Klein is the daughter of Mindy and Jeff Klein; and she has two brothers, Jonathan and Michael.
by Phyllis Shaikun
Andrew Segal is a unique teen with intelligence, ambition and the will to succeed. A 2012 honors graduate of duPont Manual High School, he is headed to the University of Louisville where he plans to major in political science. He hopes to become a lawyer. He is a Harlan Scholar which gives him early admission to the UofL Brandeis School of Law and has received a Trustee’s Scholarship as a Hallmark Scholar.
With a high school career filled with a variety of leadership activities, Segal should have a leg-up on fulfilling his career aspirations. He served as gizbor (head of fundraising), mazkir (secretary) and shaliach (education vice president) for Drew Corson AZA and says he held all of those posts multiple times. His determination and willingness to do all that was expected of him and more earned Segal both a Stuart Pressma Student Leadership Development Award and the Joseph Fink BBYO Community Service Scholarship Award.
“When I was shalich,” Segal recalls, “I did series of talks for our chapter on what it means to be politically involved to help the freshmen understand why politics are important. We also discussed what’s going on in the world and how AZA fits into it.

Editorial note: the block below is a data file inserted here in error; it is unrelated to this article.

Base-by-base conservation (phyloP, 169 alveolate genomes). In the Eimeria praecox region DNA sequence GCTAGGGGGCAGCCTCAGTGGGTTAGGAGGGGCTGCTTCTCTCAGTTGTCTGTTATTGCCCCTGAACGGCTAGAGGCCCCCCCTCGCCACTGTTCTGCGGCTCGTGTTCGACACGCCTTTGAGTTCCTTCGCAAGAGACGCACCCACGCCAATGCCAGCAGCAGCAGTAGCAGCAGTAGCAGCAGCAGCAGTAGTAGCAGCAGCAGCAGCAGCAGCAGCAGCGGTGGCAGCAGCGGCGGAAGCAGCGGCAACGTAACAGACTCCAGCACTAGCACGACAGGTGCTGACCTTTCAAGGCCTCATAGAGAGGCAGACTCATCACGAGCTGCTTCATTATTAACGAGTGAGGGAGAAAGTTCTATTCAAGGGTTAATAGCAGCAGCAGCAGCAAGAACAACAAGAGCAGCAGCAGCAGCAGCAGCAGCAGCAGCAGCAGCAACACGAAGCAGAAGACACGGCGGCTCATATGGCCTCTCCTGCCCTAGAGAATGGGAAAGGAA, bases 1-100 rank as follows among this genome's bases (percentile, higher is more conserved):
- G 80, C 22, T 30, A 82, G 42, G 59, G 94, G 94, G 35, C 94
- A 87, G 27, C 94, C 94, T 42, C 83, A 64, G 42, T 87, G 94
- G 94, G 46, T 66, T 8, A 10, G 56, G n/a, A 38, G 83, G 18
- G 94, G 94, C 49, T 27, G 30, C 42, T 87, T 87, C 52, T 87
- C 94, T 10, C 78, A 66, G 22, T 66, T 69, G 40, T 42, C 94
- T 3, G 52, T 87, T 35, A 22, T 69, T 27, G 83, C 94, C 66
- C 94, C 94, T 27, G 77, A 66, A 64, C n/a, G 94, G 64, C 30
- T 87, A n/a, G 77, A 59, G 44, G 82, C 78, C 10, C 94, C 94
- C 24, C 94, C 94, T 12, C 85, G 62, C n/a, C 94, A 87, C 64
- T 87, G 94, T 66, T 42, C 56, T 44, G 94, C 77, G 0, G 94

“When I was gizbor, I discussed Parkinson’s disease and Dystonia so the guys understood what the illnesses were when we held fundraisers to support research for both conditions. And when I was shaliach, I helped organize the communitywide day of service for all teens in Louisville.” He also organized a fundraiser at the Jewish Community Center (as part of a National Honor Society initiative) that raised $1,000 to benefit victims of the BP oil spill on the gulf coast.
Through BBYO, he attended Kallah and regional conventions, took part in the Kick-off (the first major convention of the year) and the Spirit Conventions and twice played in basketball tournaments that won championships for his chapter. He plans to be an active member of Hillel at UofL.
His ongoing passion is raising funds to support the creation of an historical marker honoring the late Justice Louis Brandeis. While taking part in a Kesher Kentucky tour of Jewish Louisville conducted by former Alderman Allan Steinberg, Steinberg mentioned it would be a good idea to erect a marker at Brandeis’ boyhood home. Segal took it as a personal challenge, and, to date, has collected close to the $2,500 needed to secure the marker through his own fundraising efforts and talks he has given at the Filson Historical Society.
Segal is very excited and honored by the awards. “I am thankful to the people who made these awards possible,” he said, “and their generosity will also benefit me.”
In high school, Segal was a Governor’s Scholar; served as a Congressional Page in Washington, DC; won several essay contests; was in the National Honor Society, Beta Club and the Advanced Program. He is a member of The Temple.
Segal is the son of Joanne Weeter and Martin Segal and is the brother of Daniel and Katie, who are freshmen at Manual.